Leading US accounting firms are in the
process of securing significant assets of bankrupt consultancy

Deloitte US has signed an agreement to
acquire the assets of BearingPoint’s North American public services
practice for $350 million. PricewaterhouseCoopers (PwC) has signed
an agreement in principle to acquire a significant portion of
BearingPoint’s North American commercial services practice, which
includes the firm’s financial services segment, for $25 million.
And, PwC Japan’s advisory firm has reached an agreement in
principle to acquire and integrate with BearingPoint’s entire Japan
practice consulting business.

The agreements are subject to approval by the
bankruptcy court. By law, BearingPoint must also consider “higher
and better” bids, and there is no assurance that these offers will
go through. BearingPoint is a global management and technology
consulting company that filed for voluntary Chapter 11 bankruptcy
protection on 18 February this year.

A global sale

A BearingPoint spokesperson told the
International Accounting Bulletin that selling off these
US practices is part of a global reorganisation plan.

“We’re also in late term negotiations with
many of the non-US management teams for them to buy out their
practices. They would take over ownership of their respective
businesses and probably continue to use the BearingPoint name but
would operate as independent entities,” he said.

Deloitte described the acquisition of
BearingPoint’s public services practice as a “compelling strategic

“We have seen strong organic growth in this
business over the past five years, and the addition of
BearingPoint’s projects and practitioners would position us for
even stronger performance as government agencies in Washington and
around the country confront significant challenges,” Deloitte

BearingPoint’s public services business
focuses on all tiers of government but the bulk of its work is
federal. The practice generated revenue of $1.4 billion in the
2006-2007 financial year.

PricewaterhouseCoopers US advisory partner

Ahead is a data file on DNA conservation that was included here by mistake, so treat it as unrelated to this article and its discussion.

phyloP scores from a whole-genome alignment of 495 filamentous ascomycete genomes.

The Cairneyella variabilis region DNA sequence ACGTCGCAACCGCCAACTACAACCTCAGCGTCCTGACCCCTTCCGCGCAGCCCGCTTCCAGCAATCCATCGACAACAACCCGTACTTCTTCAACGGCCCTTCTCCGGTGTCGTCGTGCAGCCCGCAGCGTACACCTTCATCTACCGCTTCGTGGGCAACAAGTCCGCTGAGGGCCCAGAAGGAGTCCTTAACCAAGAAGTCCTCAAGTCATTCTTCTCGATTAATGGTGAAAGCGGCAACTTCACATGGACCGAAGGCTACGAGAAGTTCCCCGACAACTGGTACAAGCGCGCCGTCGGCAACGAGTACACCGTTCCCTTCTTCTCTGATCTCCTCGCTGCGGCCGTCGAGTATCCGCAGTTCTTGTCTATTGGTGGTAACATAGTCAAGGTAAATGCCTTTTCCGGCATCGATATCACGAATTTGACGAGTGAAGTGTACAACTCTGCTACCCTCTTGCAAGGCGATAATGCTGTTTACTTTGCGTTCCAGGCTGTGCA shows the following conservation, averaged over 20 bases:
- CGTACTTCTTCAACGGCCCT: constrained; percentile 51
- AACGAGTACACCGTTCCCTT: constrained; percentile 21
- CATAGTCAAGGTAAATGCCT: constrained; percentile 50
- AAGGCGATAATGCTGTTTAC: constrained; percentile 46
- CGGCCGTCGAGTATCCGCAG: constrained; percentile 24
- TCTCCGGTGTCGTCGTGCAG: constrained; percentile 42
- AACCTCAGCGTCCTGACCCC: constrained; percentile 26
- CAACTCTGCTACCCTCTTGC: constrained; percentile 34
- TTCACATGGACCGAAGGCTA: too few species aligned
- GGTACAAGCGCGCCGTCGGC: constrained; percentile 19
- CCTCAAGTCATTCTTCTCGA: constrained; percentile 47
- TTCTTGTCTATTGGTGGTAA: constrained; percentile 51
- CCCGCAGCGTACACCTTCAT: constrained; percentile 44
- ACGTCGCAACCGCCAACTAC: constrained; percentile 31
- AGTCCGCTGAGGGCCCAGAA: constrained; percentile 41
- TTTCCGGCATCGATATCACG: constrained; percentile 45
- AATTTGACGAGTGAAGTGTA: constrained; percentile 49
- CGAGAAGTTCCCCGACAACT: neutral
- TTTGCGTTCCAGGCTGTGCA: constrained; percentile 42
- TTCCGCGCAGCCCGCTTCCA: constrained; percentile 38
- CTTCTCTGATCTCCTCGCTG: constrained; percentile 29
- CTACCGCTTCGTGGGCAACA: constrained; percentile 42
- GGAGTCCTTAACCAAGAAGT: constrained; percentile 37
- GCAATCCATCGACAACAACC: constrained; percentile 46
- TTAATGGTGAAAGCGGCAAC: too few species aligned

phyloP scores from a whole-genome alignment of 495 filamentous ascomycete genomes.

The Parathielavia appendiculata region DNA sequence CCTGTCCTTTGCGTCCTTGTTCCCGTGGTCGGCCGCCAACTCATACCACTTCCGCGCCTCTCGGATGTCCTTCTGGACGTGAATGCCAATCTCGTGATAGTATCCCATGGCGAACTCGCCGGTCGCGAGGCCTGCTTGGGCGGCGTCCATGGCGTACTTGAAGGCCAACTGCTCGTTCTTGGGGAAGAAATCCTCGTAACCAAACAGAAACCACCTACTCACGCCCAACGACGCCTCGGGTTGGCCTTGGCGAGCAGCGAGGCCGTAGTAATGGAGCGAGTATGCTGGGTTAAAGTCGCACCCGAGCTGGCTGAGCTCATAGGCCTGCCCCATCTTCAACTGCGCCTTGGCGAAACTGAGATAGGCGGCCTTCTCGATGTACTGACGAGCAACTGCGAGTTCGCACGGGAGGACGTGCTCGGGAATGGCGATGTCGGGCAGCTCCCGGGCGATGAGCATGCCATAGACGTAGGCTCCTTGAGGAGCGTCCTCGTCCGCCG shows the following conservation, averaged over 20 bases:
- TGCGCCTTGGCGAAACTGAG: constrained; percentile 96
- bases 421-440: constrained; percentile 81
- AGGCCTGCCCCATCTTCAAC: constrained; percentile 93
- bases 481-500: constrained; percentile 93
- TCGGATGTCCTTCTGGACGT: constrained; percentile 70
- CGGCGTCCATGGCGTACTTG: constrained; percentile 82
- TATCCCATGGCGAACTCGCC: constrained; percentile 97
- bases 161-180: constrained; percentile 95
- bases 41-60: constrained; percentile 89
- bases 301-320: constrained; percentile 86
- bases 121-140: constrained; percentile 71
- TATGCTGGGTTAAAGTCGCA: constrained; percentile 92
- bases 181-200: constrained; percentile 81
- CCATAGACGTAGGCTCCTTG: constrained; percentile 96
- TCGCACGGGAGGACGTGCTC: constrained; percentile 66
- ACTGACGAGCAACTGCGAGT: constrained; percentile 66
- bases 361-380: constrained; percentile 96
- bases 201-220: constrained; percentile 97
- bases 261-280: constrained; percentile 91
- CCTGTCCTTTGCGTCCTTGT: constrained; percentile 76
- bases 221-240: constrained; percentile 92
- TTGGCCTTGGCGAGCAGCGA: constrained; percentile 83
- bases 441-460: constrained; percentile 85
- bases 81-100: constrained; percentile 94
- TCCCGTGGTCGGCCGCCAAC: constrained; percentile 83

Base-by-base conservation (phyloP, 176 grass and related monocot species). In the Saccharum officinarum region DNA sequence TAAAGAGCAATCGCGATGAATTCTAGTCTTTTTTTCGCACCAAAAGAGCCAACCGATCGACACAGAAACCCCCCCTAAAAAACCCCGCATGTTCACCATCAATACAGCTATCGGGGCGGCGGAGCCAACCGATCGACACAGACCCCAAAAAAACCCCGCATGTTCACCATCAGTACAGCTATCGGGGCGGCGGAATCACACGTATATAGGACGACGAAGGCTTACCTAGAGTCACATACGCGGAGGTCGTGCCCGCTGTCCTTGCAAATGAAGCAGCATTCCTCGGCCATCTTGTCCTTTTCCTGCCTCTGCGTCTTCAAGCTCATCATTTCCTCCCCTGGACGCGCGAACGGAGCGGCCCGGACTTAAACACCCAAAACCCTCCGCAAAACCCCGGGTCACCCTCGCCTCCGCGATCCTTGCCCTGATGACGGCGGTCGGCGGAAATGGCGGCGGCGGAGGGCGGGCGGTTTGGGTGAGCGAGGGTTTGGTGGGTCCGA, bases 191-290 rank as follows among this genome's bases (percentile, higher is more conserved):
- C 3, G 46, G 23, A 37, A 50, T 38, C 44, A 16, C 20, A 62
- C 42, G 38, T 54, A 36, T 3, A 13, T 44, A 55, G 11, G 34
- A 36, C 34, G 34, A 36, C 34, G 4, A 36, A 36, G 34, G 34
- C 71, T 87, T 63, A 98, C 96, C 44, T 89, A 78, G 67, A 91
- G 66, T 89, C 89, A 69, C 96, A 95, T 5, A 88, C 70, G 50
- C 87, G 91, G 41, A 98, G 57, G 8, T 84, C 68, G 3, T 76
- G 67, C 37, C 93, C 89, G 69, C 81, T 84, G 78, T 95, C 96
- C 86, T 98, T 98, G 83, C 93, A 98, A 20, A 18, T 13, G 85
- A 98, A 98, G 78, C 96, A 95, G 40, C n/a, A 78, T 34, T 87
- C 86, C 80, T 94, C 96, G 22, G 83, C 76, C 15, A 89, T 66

Randy Browning told the International Accounting Bulletin
the firm is attempting to acquire most of the assets from
BearingPoint’s US commercial services practice, with the exception
of contracts that would breach US audit independence rules.

“As part of continuing to build and grow our
advisory business we have found that to help companies through
significant change and business transformation, the technology
aspect of those projects are critical. What this does is supplement
and boost that growth and further compliment the resources we
have,” he said.

Browning said BearingPoint is particularly
strong in the energy and utilities, banking, insurance and
pharmaceuticals sectors and would add technology skills in Oracle,
SAP and other areas.

Long-term play

Although the economic downturn is
affecting the demand for IT consulting, Browning said the
investment is part of a long-term strategy to build capability and
market share.

BearingPoint formed out of KPMG Consulting in
2002 and has suffered financial problems in the past few years.
After posting positive financial results for the first time in
three years last August, the firm’s stock value plummeted on the
New York Stock Exchange to 18 cents with market capitalisation of
only $39.2 million. In 2002, BearingPoint shares were worth

BearingPoint filed for bankruptcy protection
in the US to facilitate financial restructuring in order to reduce
debt and improve its capital structure. BearingPoint chief
executive Ed Harbach said the firm has been committed to “charting
the best possible course for the people, clients and creditors of

“We have concluded that a sale of the
company’s business units maximises value and provides the greatest
stability for all interested parties,” he said.

“We are pleased that several parties have
expressed interest in purchasing the majority of the company.”